Barbara Smucker's time-shift fantasies combined historical and contemporary conflicts.
Smucker, BarbaraBarbara Smucker, née Claasen, children's author (b at Newton, Ks 1 Sept 1915; d at Bluffton, Ohio, 29 July 2003). A New Order Mennonite, Smucker graduated in journalism from Kansas State University (1936) and came to Canada in 1969. She worked as a reporter, teacher and librarian. In 1988, she received the Vicky Metcalf Award for a distinguished body of writing. Smucker focused on the historical plight of minority groups. In Underground to Canada (1977), winner of the Canada Council Children's Literature Prize, the story of escaping black slaves establishes themes about the need for tolerance and humane values. Similar ideas appear in Days of Terror (1979) and the picture book Selina and the Bear Claw Quilt (1995), in which pacifist Mennonites flee revolutionary Russia and Civil War America.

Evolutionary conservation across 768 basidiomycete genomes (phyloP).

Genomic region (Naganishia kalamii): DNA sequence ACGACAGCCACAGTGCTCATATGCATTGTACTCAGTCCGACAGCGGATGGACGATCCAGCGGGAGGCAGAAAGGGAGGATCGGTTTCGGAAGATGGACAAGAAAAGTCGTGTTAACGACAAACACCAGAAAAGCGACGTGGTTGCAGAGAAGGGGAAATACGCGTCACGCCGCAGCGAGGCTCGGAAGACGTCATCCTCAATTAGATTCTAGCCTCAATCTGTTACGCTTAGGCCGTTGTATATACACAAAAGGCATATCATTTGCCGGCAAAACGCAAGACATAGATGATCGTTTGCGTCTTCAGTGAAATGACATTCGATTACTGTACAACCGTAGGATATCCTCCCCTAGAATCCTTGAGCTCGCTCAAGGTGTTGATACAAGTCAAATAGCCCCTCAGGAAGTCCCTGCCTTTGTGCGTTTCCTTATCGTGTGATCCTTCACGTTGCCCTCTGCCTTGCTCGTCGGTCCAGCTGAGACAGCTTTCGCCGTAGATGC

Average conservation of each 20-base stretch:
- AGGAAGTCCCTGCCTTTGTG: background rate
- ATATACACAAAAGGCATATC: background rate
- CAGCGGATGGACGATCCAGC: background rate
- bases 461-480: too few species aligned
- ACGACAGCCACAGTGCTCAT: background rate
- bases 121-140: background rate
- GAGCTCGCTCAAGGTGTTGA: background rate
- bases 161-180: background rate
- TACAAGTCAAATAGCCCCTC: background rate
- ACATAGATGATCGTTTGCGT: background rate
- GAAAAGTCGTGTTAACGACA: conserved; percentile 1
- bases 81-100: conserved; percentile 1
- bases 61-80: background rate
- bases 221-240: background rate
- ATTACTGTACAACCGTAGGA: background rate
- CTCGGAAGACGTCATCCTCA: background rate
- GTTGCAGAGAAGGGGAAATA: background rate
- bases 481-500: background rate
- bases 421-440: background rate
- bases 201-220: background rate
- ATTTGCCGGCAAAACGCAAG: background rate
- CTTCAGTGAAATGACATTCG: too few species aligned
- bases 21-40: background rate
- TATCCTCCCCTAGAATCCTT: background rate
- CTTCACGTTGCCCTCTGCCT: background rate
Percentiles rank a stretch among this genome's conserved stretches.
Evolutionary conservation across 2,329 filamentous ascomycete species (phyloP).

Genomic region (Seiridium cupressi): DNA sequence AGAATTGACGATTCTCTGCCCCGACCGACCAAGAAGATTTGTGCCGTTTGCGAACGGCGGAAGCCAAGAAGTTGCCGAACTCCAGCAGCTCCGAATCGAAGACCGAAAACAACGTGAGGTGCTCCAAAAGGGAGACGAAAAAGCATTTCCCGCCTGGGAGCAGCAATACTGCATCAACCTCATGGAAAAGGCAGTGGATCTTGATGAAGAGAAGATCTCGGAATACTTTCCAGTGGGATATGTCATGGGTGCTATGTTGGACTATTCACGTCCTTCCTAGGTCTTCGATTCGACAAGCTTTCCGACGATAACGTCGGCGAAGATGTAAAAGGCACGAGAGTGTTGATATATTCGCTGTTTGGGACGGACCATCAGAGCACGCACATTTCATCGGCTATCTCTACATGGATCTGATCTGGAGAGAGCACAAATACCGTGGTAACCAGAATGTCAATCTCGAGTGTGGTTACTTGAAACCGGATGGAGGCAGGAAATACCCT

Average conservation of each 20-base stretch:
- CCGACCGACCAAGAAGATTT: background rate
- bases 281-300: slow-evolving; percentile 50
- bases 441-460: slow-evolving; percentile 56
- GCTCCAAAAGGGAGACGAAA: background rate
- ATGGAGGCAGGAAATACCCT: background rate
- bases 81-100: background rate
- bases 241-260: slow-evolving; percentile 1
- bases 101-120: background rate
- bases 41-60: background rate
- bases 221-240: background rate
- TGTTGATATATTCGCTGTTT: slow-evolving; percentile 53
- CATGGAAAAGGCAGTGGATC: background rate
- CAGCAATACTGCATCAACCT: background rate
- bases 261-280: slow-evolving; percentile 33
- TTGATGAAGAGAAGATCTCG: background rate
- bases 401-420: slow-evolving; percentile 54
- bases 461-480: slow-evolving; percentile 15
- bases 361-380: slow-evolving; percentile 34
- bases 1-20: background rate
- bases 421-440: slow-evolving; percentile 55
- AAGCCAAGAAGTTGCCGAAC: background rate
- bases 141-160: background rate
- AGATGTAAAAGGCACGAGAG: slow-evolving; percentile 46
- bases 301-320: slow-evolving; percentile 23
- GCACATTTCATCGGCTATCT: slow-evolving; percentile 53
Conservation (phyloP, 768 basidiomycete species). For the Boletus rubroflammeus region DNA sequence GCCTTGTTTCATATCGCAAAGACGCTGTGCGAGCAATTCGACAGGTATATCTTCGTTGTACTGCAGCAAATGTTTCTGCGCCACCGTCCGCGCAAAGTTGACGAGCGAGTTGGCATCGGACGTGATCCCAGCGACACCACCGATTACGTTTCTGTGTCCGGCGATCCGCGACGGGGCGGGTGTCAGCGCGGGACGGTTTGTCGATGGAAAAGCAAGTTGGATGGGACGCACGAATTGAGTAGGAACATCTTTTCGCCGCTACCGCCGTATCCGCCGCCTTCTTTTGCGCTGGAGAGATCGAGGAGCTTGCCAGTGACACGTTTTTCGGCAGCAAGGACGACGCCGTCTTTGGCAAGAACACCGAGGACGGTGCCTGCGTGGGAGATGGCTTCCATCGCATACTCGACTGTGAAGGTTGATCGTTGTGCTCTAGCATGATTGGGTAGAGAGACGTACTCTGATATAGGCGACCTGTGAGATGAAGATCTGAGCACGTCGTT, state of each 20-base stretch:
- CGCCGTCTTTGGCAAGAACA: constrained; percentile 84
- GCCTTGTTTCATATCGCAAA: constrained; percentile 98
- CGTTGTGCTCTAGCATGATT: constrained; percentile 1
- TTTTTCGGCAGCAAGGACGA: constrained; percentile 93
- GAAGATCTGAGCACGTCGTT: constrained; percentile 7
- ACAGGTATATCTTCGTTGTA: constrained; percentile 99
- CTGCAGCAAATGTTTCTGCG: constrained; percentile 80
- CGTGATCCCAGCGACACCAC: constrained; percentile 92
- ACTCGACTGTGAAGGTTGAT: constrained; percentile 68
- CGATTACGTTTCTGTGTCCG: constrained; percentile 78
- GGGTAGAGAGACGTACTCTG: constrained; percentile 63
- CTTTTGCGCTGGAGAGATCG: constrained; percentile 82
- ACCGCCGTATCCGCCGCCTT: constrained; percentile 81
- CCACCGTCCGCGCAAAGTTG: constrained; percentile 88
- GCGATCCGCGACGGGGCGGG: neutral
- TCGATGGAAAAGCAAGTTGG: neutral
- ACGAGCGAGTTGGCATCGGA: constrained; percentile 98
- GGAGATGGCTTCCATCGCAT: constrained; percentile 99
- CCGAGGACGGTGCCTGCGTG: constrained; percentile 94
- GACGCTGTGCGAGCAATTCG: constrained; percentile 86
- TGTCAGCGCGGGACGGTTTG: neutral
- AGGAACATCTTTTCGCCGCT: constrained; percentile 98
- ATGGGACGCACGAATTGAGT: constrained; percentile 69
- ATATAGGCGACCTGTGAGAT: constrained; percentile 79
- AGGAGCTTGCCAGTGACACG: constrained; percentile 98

Barbara Smucker's time-shift fantasies combined historical and contemporary conflicts. In White Mist (1985) 2 teenagers learn about ecological exploitation and the dispossession of native peoples; in Garth and the Mermaid (1992), a boy copes with his family problems after encountering parallel ones in the 14th century. Incredible Jumbo (1991) is more conventional: it combines the true story of Barnum's gigantic elephant with a fictional story about a lonely boy's quest for a circus career and reunion with his mother. Smucker has also described unusual elements of contemporary life in Jacob's Little Giant (1987), about a Mennonite boy raising a Canada goose, and Amish Adventure (1983), about the internal and external conflicts facing the Amish.